However, quick innovation can involve shifts in losses and benefits from one industry to another. So if the electric car companies can take business away from the gigantic petroleum energy by releasing more electric cars (EV’s), then everybody wins. Well, everybody except the petroleum industry, but that’s another discussion.

Can a Shift to Electric Cars Save Utilities?

The answer to this question is a bit complicated. The Energy Information Administration (EIA) states that transportation energy is the second largest consumer of energy in the U.S, right behind electric power generation. However, a predictable 93% of that power comes from petroleum products. A recent post by the Edison Electric Institute (EEI) claims that EV’s could provide the load growth that utility companies so desperately need. EEI published a post on Transportation Electrification back in 2014. This post details how EV’s could benefit all parties involved, society included, if we moved from petroleum powered vehicles to battery powered ones.

Between 2007 and 2013, retail sales of electricity in the United States across all sectors dropped 2%. In addition, the American Society of Civil Engineers gave America’s energy infrastructure a D+ grade in their 2013 report card and estimated a 3.6 trillion dollar investment needed by 2020.

–Transportation Electrification, EEI

However, there are some foreseeable problems with a large scale shift to EV’s. One being that peak demand times could be significantly increased by people charging their EV’s. From what we notice today, EV owners typically charge their vehicles when they get home from work. Makes sense, right? You get home, plug in your car, and go inside to watch football and chill out for a while. The only issue with that is that utilities already see peak load times around these hours, so adding even more demand during these times could prove costly and difficult for utilities to handle. Some utilities, including Alabama Power, are hoping to fight this by offering qualifying EV owners rate incentives if they charge their vehicles in off-peak hours, which, if done correctly, could actually benefit grid stability and efficiency.

“Alabama Power offers an optional rate rider for customers with a Plug-in electric vehicle (PEV). The rate rider allows customers to charge their electric vehicle at a discounted rate during off-peak hours of 9 p.m. to 5 a.m. To qualify for eligibility, a customer must own a PEV that is manufactured primarily for use on public streets, roads, and highways. Electric scooters, electric bicycles, golf carts, and motorized electric wheelchairs are not included.”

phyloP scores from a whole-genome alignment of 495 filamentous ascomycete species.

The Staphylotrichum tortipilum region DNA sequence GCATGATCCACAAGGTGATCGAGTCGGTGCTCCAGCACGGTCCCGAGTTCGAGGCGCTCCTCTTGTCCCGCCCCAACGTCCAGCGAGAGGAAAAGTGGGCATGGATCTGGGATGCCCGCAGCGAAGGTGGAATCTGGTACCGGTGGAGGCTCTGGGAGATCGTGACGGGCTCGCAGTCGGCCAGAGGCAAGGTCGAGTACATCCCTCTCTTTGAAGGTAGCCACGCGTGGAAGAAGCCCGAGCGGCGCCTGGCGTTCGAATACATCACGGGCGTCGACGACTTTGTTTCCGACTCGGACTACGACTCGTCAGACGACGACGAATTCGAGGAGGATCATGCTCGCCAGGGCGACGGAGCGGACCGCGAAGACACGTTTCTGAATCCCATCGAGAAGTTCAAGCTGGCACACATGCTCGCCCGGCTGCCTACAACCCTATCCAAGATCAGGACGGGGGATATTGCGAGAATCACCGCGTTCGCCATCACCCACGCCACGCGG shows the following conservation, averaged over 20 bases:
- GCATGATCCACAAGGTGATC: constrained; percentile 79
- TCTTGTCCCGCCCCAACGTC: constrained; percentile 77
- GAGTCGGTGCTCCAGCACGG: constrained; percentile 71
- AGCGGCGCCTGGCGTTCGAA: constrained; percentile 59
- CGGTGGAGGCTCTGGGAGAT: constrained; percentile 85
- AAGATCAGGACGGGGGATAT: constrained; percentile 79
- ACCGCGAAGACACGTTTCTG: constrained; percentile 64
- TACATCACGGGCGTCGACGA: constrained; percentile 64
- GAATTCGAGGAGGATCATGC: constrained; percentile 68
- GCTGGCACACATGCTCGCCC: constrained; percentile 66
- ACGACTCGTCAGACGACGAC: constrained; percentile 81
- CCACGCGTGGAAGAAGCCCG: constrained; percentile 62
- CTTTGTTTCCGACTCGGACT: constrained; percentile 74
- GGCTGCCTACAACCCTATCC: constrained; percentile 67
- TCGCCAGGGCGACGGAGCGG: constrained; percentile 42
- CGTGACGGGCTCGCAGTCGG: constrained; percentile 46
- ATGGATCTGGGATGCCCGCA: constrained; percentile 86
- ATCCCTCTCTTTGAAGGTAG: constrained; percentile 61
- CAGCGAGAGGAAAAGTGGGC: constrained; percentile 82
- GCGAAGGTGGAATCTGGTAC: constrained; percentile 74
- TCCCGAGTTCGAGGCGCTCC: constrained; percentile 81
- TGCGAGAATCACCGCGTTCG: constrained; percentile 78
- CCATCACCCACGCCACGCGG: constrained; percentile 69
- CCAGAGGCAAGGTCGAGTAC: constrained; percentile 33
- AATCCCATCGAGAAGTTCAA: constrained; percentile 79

California’s Shift

EEI claims that a large scale electric transportation shift would benefit the electric vehicle industry, the consumer, the environment, and especially utilities who need to see a significant rise in load growth. As we know, electric vehicles have significantly lower carbon emissions that damage the atmosphere, save the consumer money on gas, and would cause a considerable rise in electric demand for utility companies.

California is already making notable efforts in regards to filling it’s streets with electric vehicles. The California Public Utilities Commission (CPUC) received several proposals from different companies who wish to accomplish different goals in expanding their fleets to exclusively EV’s and installing thousands of new EV charging stations. The proposals are filed under California’s Zero-Emission Vehicle Program that plans to propagate a utility infrastructure to support 1 million Ev’s by 2020. The state hit 250,000 in late 2016.

The proposals approximate to 1 billion dollars in funding. If granted, tens of thousands of charging stations would be installed in California airports, ports, warehouses, and residencies. The Pacific Gas and Electric Company (PG&E) is seeking $253 million for three efforts: “expanding electrification for fleets with medium- and heavy-duty vehicles, responding to consumer demand for fast-charging stations, and exploring new uses for vehicle electrification through five, one-year projects.”

Vehicle Electrification and Alabama

Alabama faces one big problem with the electrification of its transportation industry: charging. Alabama is all but void of any charging facilities that EV’s so desperately need. If utilities are truly depending on EV’s for the load growth that they need, then charging station projects would have to come soon.

Additionally, Alabama needs to take a hard look at its policy in the transportation policy to encourage growth in electric transportation. These changes could be everything from building codes at the local level that require installation of chargers for large destinations to the Alabama Department of Environmental Management (ADEM) using Volkswagen settlement money to build the infrastructure for heavy duty trucks.

As you can see from California’s example, where energy efficiency and renewables have stunted electric demand growth, utilities are making aggressive moves to electrify transportation. Regulators are working with electric utilities to build the shared infrastructure while keep the market open to private sector innovations. We hope Alabama will follow suit.